In the following illustration we see two unmanned aerial systems (UAS) on a collision course. Neither aircraft sees the other because both aircraft are outside the field of view of the other aircraft.
At 22 seconds into the video, we reenact the encounter with both aircraft presumed to have ADS-B Lite. With only a one watt transmitter, detection may occur up to 12 miles away. For the sake of brevity detection is shown 12 seconds before arrival at the intersection. For large aircraft the transmit and receive antennas can be spaced widely apart. This is called antenna diversity. Small UAS may have to use a single antenna. This means neither aircraft can receive if both are transmitting at the same time. ADS-B Lite solves this problem by synchronizing the measurements to GPS and then delaying data transmission to a selected broadcast period. Latency is removed by discarding the subseconds after the second from the receive time (i.e. the broadcast delay). You see this in the video as alternating blue and yellow broadcasts. Unlike standards compliant ADS-B which transmits location and velocity data twice per second, ADS-B Lite only transmits once per second and groups all data in a single broadcast period instead of broadcasting data piece-meal over multiple broadcast periods. This gives more time to listen without mutual interference. Known as time division multiple access (TDMA) means up to 1024 emitters can be tracked concurrently. Together with low power ADS-B Lite’s approach to TDMA solves a major problem with standards compliant ADS-B: frequency saturation.
With latency removed a single broadcast is sufficient to accurately predict, the time, place and altitude of an encounter. When the first blue wavefront from the fixed wing aircraft crosses the quad-copter, the quad copter is alerted to the presence of the fixed-wing aircraft. Within a thousandth of a second the quad-copter displays conflict awareness by changing its color to red; by placing a red triangle at the intersection and by issuing the directive to climb along with a counter indicating 12 seconds remain until minimum separation. When the first yellow wavefront from the quad-copter crosses the fixed wing aircraft, the fixed wing aircraft is alerted to the presence of the quad-copter and it too changes color; places a red triangle at the intersection; issues a directive to descend and indicates 11 seconds remain until minimum separation.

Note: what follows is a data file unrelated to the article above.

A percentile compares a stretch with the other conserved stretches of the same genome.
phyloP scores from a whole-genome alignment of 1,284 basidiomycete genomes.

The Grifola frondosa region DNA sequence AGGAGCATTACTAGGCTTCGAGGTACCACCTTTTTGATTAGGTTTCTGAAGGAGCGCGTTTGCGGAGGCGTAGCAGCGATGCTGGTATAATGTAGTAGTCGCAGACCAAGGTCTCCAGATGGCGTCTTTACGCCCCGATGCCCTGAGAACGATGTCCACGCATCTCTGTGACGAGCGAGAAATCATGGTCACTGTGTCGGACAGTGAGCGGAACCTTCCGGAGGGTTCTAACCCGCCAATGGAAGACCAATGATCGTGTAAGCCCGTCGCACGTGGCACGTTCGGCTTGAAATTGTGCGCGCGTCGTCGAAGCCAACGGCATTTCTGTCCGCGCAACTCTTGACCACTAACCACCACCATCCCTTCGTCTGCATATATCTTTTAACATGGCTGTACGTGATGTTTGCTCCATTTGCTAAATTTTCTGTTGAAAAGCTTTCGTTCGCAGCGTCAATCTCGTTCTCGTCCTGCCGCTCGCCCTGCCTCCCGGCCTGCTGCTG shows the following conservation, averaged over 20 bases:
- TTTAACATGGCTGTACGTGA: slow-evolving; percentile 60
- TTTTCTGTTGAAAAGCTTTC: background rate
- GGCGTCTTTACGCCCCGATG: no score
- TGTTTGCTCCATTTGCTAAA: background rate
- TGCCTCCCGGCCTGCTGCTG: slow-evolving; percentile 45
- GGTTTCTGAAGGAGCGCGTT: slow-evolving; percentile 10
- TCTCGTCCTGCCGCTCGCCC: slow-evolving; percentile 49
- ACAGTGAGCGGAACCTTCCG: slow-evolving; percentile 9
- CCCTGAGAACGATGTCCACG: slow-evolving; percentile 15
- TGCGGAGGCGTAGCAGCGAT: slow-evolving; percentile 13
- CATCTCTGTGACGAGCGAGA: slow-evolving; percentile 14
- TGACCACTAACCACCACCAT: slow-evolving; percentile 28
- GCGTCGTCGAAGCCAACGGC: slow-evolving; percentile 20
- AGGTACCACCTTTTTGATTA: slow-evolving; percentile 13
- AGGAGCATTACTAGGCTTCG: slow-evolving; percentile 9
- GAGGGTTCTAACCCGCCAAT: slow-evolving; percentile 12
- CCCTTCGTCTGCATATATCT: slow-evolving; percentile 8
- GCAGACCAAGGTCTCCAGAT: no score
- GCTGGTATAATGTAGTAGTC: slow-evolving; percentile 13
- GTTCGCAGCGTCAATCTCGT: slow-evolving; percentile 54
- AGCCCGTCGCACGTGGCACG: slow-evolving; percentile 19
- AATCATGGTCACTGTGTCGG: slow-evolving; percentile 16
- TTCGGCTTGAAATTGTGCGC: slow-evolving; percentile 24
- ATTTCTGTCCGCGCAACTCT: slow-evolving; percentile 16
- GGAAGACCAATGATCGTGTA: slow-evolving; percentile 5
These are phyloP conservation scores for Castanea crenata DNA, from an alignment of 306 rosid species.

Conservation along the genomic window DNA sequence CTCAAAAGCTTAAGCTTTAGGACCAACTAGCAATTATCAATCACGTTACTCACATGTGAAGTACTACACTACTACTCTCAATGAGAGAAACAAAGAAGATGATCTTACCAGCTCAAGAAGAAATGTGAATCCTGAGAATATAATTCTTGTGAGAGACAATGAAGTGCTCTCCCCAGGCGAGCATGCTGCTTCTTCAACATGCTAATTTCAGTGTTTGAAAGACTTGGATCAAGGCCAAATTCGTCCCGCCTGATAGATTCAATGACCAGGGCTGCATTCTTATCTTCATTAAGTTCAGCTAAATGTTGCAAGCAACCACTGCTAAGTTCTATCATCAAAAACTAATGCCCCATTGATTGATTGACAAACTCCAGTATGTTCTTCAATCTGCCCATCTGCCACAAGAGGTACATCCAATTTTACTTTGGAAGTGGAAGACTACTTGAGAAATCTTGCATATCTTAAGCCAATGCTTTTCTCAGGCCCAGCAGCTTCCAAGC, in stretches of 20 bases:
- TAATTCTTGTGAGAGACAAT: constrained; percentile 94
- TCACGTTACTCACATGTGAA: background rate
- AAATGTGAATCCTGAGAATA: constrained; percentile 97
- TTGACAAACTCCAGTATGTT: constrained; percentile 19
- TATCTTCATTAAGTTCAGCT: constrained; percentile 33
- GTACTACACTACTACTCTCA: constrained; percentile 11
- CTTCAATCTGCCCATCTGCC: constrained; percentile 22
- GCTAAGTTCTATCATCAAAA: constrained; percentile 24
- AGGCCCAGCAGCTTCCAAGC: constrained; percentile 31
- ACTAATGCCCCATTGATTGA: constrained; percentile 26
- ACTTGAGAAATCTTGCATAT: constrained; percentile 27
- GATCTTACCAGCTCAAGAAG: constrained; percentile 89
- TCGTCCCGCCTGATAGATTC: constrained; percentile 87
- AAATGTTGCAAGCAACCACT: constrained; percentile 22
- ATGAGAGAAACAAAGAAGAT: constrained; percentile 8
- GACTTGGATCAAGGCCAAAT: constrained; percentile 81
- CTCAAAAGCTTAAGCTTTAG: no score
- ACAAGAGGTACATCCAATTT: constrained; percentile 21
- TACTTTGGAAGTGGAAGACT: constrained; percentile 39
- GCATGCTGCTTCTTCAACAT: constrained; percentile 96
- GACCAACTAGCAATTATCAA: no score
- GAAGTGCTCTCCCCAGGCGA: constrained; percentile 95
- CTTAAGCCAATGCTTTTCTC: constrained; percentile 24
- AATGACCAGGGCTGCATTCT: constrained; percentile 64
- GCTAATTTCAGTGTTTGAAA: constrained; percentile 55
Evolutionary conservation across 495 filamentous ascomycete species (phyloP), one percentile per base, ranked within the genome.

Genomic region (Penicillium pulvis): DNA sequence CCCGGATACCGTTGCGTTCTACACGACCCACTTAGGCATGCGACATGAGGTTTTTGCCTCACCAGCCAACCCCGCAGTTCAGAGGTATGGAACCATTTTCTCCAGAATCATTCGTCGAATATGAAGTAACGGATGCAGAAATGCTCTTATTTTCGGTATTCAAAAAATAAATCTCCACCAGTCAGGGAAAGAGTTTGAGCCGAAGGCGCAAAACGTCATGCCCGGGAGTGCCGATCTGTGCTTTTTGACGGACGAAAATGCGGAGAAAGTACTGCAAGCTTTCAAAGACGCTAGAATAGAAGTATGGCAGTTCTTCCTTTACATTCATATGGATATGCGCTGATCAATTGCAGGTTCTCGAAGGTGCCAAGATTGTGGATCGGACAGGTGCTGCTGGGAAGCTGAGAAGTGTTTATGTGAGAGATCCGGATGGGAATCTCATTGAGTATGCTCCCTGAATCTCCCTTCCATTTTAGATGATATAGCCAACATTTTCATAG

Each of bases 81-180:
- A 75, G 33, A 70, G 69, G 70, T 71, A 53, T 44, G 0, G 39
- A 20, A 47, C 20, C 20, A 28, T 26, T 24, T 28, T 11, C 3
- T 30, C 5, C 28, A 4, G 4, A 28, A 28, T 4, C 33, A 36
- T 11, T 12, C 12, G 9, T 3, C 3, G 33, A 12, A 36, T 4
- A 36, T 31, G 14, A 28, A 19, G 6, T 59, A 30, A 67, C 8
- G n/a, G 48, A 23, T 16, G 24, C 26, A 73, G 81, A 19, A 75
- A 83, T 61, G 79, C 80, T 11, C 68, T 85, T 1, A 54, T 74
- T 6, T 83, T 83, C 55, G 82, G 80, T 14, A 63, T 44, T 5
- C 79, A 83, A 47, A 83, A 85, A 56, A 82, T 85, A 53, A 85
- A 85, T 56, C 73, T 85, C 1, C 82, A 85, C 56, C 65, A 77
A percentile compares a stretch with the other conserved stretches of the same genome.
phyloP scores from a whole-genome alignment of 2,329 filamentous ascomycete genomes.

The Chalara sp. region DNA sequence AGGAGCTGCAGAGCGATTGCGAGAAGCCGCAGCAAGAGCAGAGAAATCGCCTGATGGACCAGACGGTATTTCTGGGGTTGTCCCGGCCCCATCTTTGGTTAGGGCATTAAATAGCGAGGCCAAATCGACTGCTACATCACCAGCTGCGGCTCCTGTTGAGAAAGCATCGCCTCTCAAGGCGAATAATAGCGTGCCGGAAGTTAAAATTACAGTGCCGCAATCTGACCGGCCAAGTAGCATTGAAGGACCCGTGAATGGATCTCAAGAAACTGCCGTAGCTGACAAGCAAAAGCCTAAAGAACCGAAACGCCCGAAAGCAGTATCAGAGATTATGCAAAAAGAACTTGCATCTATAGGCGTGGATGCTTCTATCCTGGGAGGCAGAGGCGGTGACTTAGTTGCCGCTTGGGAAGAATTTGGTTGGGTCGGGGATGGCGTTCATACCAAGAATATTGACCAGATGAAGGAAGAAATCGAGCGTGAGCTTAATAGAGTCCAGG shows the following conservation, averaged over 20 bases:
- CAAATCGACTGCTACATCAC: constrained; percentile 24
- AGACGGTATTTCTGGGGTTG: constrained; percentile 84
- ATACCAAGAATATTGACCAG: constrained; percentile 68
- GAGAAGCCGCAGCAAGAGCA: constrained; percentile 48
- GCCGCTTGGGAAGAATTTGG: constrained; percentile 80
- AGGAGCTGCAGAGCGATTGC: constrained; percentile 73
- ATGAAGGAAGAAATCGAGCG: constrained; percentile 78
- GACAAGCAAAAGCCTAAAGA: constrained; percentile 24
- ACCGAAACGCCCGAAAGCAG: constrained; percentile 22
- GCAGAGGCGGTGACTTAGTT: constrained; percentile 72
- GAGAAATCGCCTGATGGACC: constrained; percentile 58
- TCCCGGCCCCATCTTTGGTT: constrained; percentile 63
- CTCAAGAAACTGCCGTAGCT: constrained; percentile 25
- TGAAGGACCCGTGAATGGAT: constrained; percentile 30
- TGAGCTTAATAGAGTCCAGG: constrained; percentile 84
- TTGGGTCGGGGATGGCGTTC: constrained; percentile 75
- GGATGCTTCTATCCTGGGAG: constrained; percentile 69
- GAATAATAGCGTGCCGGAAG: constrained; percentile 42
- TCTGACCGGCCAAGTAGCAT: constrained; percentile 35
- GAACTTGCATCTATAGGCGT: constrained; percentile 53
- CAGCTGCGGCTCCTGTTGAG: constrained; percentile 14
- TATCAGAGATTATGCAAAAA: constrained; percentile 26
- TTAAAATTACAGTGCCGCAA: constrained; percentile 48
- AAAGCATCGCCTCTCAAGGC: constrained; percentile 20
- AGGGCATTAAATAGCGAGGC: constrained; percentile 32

Part of the economy of scale for UAS beyond visual line of sight (BVLoS) operations is that a single pilot commands multiple aircraft concurrently relying upon automation to handle simple tasks like maintaining attitude, course, airspeed and altitude. In the simulation neither pilot has responded by eight seconds to go, so an audio alarm is sounded to attract their attention. At four seconds to go no action has been taken so the automatic systems override the pilots by commanding the fixed wing aircraft to descend and commanding the quad-copter to climb. Each aircraft’s maneuver is determined from an encounter model so that the actions are coordinated. The change of altitude displays at the left and right edges of the simulation and in the views from the display. With 75 feet of separation, the quad-copter passes over the fixed wing aircraft and the collision is avoided. After the all clear signals the encounter is over, the alarms are turned off and the aircraft return to their original altitudes.
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